It has been fascinating to watch Mike and Karen Pence orchestrate his ascension onto the national stage. It has been a meticulous crusade of control. As a congressman and governor of Indiana, Mike Pence rarely strayed from a tight set of talking points. His inner circle is constricted, calculating and guarded.
Within this context, it is absolutely stunning to watch Vice President Pence consign such a controlled career to Donald Trump’s motorcycle sidecar as the latter launches into the most racially-tinged presidential chapter since Alabama Gov. George C. Wallace ran in 1968.
On Aug. 1, my Howey Politics Indiana analysis was that it’s a “reckless” course for the Pences, with my penultimate paragraph reading: “This is flint and spark in extreme drought conditions. President Trump is not uniting Americans, he is exploiting the urban/rural divide along racial lines that are pulled taut these days. An errant spark goaded by the right quote at the wrong time could have devastating consequences.”
This was published two days before the mass shooting atrocities in El Paso and Dayton, claiming another 30 lives and injuring dozens more.
The El Paso shooter — I will not lend the sought-after infamy by mentioning his name — published a manifesto on 8chan just moments before opening fire. It was teeming with white nationalist diatribes against “race-mixing” along with the “Hispanic invasion of Texas.” The Dayton shooter appears to have sought association with Antifa, the leftist bookend to white supremacy. Isolate the fringe 1% of the American bell curve and you’ll find the warrens for these two latest cowardly shooters.
The problem for Trump and, by association, Pence was the former’s own rhetoric warning of “invasions,” and amplified on Facebook by the Trump campaign and the Prosper Group based in Indianapolis. The searing Exhibit A here was a MAGA rally in Panama City last May when Trump described a Latino “invasion,” asking the crowd, “How do you stop these people? You can’t.” Someone in the crowd yelled: “Shoot them.” The audience cheered and Trump smiled before quipping, “Only in the Panhandle can you get away with that statement.”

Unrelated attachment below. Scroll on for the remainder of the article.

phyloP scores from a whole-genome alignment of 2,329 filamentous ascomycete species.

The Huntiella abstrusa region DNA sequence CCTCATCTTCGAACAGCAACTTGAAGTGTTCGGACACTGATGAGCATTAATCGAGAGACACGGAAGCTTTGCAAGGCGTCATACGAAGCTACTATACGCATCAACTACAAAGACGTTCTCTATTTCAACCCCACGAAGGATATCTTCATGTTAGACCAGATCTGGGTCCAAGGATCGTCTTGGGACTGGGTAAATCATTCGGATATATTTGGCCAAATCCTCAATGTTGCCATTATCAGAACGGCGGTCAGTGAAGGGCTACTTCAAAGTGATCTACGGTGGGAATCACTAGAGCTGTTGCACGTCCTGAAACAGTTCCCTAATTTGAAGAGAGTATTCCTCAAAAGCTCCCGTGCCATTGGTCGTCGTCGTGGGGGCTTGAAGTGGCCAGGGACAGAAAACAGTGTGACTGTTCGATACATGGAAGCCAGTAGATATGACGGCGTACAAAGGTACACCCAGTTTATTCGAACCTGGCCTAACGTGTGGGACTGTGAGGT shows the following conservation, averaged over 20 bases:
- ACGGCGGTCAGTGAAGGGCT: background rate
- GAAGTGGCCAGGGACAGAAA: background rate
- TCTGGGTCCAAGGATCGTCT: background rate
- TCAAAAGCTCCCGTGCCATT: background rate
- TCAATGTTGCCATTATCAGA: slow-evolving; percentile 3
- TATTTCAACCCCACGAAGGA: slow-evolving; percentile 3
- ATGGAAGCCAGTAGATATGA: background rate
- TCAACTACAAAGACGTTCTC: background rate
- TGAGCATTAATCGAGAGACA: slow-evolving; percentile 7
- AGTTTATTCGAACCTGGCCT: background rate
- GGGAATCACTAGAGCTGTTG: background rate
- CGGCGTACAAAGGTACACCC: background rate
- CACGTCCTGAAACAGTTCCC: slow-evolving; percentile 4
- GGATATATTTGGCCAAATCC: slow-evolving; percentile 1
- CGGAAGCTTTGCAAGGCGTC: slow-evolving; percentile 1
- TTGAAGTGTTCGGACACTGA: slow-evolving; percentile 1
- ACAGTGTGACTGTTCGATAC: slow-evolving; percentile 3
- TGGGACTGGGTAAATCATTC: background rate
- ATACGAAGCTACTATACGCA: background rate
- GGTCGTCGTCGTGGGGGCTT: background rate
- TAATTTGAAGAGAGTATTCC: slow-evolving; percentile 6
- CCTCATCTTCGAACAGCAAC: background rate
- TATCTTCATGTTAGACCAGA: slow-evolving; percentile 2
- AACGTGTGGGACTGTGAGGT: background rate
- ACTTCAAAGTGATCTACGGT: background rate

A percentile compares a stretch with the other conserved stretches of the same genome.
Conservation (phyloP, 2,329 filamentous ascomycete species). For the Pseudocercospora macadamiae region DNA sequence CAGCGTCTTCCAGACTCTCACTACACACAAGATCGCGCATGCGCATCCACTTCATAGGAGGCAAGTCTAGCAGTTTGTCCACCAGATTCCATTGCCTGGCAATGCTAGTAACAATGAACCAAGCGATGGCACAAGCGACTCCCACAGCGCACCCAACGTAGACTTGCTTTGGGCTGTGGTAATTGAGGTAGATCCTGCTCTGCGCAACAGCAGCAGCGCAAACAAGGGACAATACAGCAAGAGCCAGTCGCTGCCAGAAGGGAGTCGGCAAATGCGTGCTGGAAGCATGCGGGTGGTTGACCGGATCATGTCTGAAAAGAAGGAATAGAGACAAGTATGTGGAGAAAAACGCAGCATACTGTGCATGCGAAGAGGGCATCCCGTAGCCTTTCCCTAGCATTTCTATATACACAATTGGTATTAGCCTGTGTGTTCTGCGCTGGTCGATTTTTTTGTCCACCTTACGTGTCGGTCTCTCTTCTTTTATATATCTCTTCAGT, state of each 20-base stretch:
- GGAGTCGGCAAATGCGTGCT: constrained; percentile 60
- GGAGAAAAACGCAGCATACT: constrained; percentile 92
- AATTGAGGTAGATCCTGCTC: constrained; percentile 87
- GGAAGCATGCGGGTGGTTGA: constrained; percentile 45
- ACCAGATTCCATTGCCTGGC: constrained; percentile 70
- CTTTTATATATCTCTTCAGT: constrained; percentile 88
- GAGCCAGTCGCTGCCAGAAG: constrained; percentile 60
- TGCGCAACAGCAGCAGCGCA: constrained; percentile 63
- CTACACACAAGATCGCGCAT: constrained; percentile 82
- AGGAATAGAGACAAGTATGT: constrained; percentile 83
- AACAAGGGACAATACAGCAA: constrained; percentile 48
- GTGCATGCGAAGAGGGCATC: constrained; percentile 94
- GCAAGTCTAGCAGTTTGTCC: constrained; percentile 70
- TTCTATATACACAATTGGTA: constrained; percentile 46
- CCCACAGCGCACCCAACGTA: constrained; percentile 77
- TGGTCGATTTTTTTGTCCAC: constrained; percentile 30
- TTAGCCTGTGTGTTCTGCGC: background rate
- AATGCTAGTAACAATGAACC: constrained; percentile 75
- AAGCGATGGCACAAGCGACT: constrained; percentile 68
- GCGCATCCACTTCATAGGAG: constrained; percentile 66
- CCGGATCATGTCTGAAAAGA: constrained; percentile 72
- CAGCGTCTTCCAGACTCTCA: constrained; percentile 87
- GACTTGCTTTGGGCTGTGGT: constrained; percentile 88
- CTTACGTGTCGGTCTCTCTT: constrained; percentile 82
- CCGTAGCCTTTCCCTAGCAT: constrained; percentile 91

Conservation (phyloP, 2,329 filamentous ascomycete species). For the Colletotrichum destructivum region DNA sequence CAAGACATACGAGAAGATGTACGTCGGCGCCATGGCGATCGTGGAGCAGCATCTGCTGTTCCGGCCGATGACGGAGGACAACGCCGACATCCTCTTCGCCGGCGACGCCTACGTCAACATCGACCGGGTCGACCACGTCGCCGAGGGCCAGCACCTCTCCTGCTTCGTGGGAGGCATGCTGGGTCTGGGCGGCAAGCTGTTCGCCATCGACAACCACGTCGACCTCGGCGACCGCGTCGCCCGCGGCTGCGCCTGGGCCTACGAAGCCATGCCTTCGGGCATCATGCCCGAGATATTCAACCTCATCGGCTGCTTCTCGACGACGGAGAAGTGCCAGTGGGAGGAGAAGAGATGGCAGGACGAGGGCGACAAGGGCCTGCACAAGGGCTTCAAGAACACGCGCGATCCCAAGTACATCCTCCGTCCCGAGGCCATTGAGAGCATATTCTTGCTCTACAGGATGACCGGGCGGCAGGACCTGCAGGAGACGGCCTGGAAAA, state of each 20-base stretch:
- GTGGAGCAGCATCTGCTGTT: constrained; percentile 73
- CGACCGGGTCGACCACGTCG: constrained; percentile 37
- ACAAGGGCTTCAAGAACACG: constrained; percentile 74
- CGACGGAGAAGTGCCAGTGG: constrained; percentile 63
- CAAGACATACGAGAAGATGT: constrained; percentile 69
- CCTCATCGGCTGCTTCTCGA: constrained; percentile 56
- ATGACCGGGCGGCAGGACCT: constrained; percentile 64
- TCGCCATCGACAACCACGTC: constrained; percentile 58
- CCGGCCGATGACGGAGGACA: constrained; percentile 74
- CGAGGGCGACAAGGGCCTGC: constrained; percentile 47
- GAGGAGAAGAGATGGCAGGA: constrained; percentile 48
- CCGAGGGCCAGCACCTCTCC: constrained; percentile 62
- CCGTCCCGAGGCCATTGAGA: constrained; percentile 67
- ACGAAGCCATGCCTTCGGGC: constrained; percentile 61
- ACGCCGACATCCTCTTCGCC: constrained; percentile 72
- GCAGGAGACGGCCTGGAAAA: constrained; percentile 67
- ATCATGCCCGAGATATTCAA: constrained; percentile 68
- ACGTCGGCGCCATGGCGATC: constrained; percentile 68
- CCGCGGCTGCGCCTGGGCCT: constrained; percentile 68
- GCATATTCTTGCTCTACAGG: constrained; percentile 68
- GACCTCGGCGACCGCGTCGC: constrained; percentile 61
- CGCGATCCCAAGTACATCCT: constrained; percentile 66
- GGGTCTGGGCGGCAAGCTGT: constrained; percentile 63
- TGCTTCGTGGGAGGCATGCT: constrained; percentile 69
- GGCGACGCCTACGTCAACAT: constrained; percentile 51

So it took just a couple of days for this flint and spark to set fire. Before the dead could be laid to rest in Ohio and Texas, there was an incident at Times Square in New York City Tuesday night. A motorcycle backfired, setting off a chaotic stampede. A similar scenario occurred at a Utah shopping mall after a sign fell. Fear and panic are now in the American psyche. This is a jittery nation caught in a cycle of atrocity.
As governor, Pence was quite aware of race. He dutifully appeared at the Indiana Black Expo. He had relationships with the 10-Point Coalition. When the journalist Amos Brown died unexpectedly, Pence honored him posthumously. Whatever perception you had about Gov. Pence, the word “racist” was not part of the parlance.
We can speculate that to the credit of Pence he may have used his Monday lunches with the president to urge him to back off, which Trump more or less did at the MAGA rally in Cincinnati last week. That would be consistent with Pence’s careful calculations.
In my four decades covering Indiana politics, I cannot recall a gubernatorial, congressional, legislative, statewide or mayoral candidate campaigning with anything even approaching the racially divisive rhetoric we’ve seen from Trump.
When Pence was with the Indiana Policy Review in the mid-1990s, he wrote, “Throughout our history, we have seen the presidency as the repository of all of our highest hopes and ideals and values. To demand less is to do an injustice to the blood that bought our freedoms.”
On Election Night 2016, author Michael Lewis wrote that minutes after Trump won the presidency, Karen Pence rejected a kiss from her husband. “You got what you wanted, Mike. Now leave me alone,” she reportedly said. Her ire, exacerbated by the “Access Hollywood” audio of Trump bragging about grabbing women in their privates, was for another reason. The Pence calculus for winning the White House was to take a four-month risk in running with Trump. After they lost, he would get a Fox News show, campaign for Republicans and collect IOUs, then emerge as the frontrunner in 2020.
His political fate may rest with how successful he is in keeping Trump’s rhetoric toned down. The boys in the Pence backshop might keep in mind that in 2024, the veep’s most likely primary opponent will be former United Nations Ambassador Nikki Haley. She exited the Trump administration before the most racially overt chapters of the Trump reelect were set in motion.
As governor of South Carolina, she was in office during the Mother Emanuel massacre in Charleston in 2015. “I know what that rhetoric can do. I saw it happen,” Haley said. She also assailed candidate Trump for not forcefully disavowing support from white supremacists. “I will not stop until we fight a man that chooses not to disavow the KKK,” Haley said. “That is not a part of our party. We will not allow that in our country.”
Now Pence risks taking on all of the incendiary baggage of Trump. The shrewdest move Mike Pence could make today is to decline a second veep nomination, then prepare for 2024 on his own terms.